One of the best ways to add a personal touch to your home is to incorporate artwork. But buying art can be expensive and the more affordable mass-produced prints that you can purchase online don’t always reflect your own personal preferences or style. Thankfully, Sonoma County is home to a variety of emerging and established artists who exhibit their works in galleries and studios. During two weekends in September, locals and visitors to Sonoma County can meet some of these artists and view and buy their artwork during the Sonoma County Art Trails (Sept. 18-19 and 25-26), an open studio tour now in its 36th year of operation.
Visitors to the Sonoma County Art Trails can download a guide that lists the 121 participating artists and the location of their studios — just follow the map and look for the square blue signs on the street near each studio. Studios are open from 10 a.m. to 5 p.m. and exhibit a variety of artwork, including oil paintings and water colors, ceramics, sculpture and even handmade furniture.
Sebastopol watercolorist Sally Baker is thrilled to be opening her studio doors to the public this year, especially since last year’s event was canceled due to the pandemic.
“Artists thrive on the interplay of their art with those who encounter it,” said Baker, whose still life paintings typically feature a glass element. She likes how glass distorts the lines seen through it, creating an abstract effect within a realistic context. “Sometimes in talking with an artist and understanding what inspired them to do a piece, the (viewer) becomes more engaged,” she added.
Santa Rosa botanical artist Victoria Kochergin said that the Art Trails event gives visitors a real taste of the area. “It’s like wine tasting without the wine. It’s seeing and enjoying art and talking to the artist.”
Kochergin recalled the 2017 Art Trails, which took place just after the destructive North Bay Fires — although a few participating artists tragically lost their homes, the October show went on as planned. At the time, visitors told her that the tour provided “a quiet place away from the chaos.”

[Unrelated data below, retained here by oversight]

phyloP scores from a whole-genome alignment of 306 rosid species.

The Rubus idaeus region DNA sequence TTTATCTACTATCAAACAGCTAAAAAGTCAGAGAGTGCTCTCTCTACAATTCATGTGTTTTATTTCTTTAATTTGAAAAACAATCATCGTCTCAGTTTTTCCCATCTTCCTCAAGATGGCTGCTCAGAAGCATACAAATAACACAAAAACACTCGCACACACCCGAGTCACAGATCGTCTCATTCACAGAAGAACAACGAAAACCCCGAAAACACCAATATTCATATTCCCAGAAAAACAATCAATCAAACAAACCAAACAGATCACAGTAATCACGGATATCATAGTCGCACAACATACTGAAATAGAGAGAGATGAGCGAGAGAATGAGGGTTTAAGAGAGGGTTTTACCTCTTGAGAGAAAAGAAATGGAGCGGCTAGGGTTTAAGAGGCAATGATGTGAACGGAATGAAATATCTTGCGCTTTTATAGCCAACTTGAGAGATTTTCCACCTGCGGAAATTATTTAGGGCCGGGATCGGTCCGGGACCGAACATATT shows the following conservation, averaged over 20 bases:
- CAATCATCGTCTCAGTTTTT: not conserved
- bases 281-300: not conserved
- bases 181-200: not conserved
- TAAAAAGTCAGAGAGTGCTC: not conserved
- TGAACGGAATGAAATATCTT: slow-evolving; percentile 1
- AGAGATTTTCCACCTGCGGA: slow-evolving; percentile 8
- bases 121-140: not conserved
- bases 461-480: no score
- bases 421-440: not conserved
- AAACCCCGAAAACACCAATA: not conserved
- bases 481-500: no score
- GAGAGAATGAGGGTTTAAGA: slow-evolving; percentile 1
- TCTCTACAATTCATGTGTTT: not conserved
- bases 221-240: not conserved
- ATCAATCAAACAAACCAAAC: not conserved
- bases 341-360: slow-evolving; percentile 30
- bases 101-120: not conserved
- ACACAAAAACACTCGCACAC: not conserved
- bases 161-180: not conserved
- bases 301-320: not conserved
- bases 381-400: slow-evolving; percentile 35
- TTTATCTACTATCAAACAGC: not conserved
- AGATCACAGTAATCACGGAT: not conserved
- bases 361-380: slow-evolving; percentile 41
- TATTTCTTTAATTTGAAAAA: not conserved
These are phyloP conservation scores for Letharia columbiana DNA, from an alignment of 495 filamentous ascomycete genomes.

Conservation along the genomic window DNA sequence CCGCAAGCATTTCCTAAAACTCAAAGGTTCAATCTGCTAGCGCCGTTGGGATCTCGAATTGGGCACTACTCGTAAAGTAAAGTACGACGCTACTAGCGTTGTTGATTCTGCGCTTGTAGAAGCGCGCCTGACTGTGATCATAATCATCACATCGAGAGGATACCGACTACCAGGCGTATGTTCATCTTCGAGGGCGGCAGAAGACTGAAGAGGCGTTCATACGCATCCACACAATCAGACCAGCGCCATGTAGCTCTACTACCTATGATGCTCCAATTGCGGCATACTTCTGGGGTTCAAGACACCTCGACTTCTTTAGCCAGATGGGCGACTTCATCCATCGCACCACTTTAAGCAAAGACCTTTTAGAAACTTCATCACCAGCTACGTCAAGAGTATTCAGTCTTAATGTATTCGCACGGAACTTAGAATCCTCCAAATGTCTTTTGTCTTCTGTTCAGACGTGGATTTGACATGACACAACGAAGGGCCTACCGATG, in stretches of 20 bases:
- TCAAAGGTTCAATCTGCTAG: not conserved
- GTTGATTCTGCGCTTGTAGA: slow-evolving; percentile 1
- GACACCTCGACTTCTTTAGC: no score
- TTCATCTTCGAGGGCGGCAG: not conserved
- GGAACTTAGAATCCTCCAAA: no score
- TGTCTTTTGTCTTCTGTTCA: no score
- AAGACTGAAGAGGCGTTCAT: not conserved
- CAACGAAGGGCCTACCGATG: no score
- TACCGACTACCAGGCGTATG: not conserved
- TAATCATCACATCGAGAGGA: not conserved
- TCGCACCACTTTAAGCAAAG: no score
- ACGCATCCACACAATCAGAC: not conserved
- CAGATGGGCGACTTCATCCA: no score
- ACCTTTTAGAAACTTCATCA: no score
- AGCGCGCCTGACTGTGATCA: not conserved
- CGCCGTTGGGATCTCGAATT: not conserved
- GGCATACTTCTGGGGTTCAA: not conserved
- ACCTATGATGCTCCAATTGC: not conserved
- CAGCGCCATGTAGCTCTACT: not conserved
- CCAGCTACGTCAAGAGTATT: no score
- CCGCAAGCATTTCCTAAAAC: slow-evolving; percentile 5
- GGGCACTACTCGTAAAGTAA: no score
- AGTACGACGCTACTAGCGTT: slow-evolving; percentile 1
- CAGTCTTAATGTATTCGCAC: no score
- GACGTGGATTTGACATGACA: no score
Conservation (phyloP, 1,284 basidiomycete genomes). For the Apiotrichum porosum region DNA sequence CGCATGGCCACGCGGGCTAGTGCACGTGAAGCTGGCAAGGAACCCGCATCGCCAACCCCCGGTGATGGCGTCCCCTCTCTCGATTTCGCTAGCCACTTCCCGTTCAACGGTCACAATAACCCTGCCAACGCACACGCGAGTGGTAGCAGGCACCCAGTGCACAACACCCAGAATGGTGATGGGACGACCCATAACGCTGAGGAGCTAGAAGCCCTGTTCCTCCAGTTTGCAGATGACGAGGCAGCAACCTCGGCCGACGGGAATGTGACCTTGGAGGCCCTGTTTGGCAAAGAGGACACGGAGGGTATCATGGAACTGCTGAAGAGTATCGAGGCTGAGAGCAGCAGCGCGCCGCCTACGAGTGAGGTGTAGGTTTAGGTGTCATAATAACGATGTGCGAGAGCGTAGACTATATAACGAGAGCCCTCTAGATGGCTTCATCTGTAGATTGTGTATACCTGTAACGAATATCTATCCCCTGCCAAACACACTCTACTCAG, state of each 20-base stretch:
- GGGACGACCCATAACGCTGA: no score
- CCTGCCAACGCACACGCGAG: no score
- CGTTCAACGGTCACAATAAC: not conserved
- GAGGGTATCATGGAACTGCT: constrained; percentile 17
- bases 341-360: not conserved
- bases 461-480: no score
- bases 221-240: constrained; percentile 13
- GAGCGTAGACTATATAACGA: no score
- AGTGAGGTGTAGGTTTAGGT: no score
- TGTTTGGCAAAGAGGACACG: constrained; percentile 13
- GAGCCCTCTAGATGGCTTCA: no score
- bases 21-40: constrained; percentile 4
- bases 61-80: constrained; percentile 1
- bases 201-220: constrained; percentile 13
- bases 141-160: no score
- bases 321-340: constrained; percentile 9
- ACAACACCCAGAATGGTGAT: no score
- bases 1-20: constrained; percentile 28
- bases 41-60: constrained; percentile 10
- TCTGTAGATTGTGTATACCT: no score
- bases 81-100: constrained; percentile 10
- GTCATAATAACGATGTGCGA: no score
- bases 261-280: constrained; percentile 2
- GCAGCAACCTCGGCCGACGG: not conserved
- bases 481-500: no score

Viewing art, she said, can be healing and calming. “When you’re looking at art, you’re in the moment. It allows you to be still and allows a nice bit of peace.”
Kochergin likes to draw flowers and fruit from local places, like her mother’s garden, Luther Burbank Home & Gardens in Santa Rosa and even the gardens of Alcatraz, and uses colored pencil to create vivid and detailed botanical art.
“I feel this immense responsibility that I depict the beauty of (the botanicals). It’s really capturing a moment in time,” she said.
Mixed-media artist Carolyn Wilson recommends visiting the main preview exhibit at the Sebastopol Center for the Arts, which showcases one piece by each artist on the Art Trails tour. “(It’s) a great way to plan studios to visit. Pick up a Collector’s Guide and circle which artworks interest you,” she said.
Wilson said some Art Trails visitors like to explore a particular area of Sonoma County, like west county or Petaluma, while others focus on particular types of artwork, like landscapes or abstract works. Some visitors just “drive around and pull in when they see one of the signature blue Art Trails signs along the road,” she added.
No matter where you stop along the Art Trails these upcoming weekends, you’ll be able to view a professional artist’s works. The artworks are selected, or blind juried, by a group of art professionals from outside of Sonoma County.
“There are so many styles, you’re bound to find something you’re going to click with,” said botanical artist Kochergin.
Sonoma County Art Trails, September 18-19 and 25-26, 10 a.m. to 5 p.m. Main preview exhibit at Sebastopol Center for the Art, September 17 to October 3, Sunday through Thursday, 10 a.m. to 5 p.m. Select artists are featured at Corrick’s, Gallery One and Fulton Crossing, until September 26. For more information, visit sonomacountyarttrails.org